New in 2015: Model Cradle

By | December 27, 2015

For the rest of the year, we’re highlighting amazing works of art that became part of the SLAM collection in 2015. We’ll be posting a new acquisition daily through the end of the year. You can read each installment here


Model Cradle, 20th century; Apsáalooke (Crow); hide, wood, glass beads, and wool; 5 x 6 x 23 inches; Saint Louis Art Museum, The Donald Danforth Jr. Collection, Gift of Mrs. Donald Danforth Jr. 109:2015

This year, the Art Museum accepted 71 promised gifts from the Donald Danforth Jr. Collection–the culmination of a transformational addition to the Native American art collection that started in 2010. In the last five years, the Danforth family generously has given hundreds of works of art made by members of Indian tribes from the Northern and Southern Plains between 1850 and 1890, when Native Americans were adapting their former nomadic lifestyles to the confines of reservations.

We’ll celebrate the gift in 2016 with the publication of Plains Indian Art of the Early Reservation Era: The Donald Danforth Jr. Collection at the Saint Louis Art Museum. Edited by Jill Ahlberg Yohe and Janet Catherine Berlo, the scholarly catalogue will examine the late Mr. Danforth’s role as a collector and situate the artworks historically.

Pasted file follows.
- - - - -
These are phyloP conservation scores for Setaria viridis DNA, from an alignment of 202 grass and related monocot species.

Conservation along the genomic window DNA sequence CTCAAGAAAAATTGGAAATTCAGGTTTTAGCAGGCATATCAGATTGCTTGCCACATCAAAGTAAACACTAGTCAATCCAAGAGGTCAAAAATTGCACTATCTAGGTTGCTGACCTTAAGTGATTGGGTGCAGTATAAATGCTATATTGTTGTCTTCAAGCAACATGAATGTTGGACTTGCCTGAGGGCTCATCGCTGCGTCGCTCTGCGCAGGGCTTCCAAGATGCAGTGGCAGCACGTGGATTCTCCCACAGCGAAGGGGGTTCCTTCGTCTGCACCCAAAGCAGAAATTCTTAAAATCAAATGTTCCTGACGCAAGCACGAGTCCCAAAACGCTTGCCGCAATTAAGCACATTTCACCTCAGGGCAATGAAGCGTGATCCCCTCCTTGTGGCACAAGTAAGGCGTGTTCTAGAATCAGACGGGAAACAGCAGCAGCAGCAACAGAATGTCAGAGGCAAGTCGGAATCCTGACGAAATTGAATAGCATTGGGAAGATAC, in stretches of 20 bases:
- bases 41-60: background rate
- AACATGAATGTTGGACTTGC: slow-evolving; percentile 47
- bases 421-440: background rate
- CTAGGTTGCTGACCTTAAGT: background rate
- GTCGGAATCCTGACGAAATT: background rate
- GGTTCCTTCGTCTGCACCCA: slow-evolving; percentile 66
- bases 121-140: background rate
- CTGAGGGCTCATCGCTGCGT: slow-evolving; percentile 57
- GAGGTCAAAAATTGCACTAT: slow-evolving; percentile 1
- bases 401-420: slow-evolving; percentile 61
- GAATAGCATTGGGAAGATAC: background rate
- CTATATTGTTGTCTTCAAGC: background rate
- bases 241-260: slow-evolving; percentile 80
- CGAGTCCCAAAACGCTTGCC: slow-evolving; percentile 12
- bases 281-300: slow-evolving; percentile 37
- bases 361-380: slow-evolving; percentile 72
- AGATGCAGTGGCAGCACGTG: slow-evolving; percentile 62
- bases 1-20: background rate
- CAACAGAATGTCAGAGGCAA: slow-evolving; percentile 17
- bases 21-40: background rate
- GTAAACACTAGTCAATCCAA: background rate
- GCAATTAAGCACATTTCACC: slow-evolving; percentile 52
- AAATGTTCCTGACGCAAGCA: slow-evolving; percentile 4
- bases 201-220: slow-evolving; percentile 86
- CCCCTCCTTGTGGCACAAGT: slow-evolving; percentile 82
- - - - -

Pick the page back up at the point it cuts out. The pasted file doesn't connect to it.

“Personal objects adorned with beadwork and quillwork such as moccasins, pipe bags, pouches, jewelry, and children’s items are hallmarks of the gift,” said Nichole N. Bridges, the Art Museum’s associate curator in charge, Arts of Africa, Oceania, and the Americas.

Nichole N. Bridges

Nichole N. Bridges

Bridges is particularly excited about one particular object from Danforth Collection acquired this year–Model Cradle, a 20th century toy made by an unidentified Apsáalooke (Crow) artist.

“The artist Wendy Red Star, one of several authors contributing to the book, writes about the star motifs on a child’s Apsáalooke model cradle from the collection,” Bridges said. “Although symbolism is rare in Apsáalooke art, there are star motifs at the top and base of this cradle. These represent the “Bear Above” constellation in Apsáalooke astronomy, signifying a bear’s strength and bravery and thus protection for a baby cradled inside.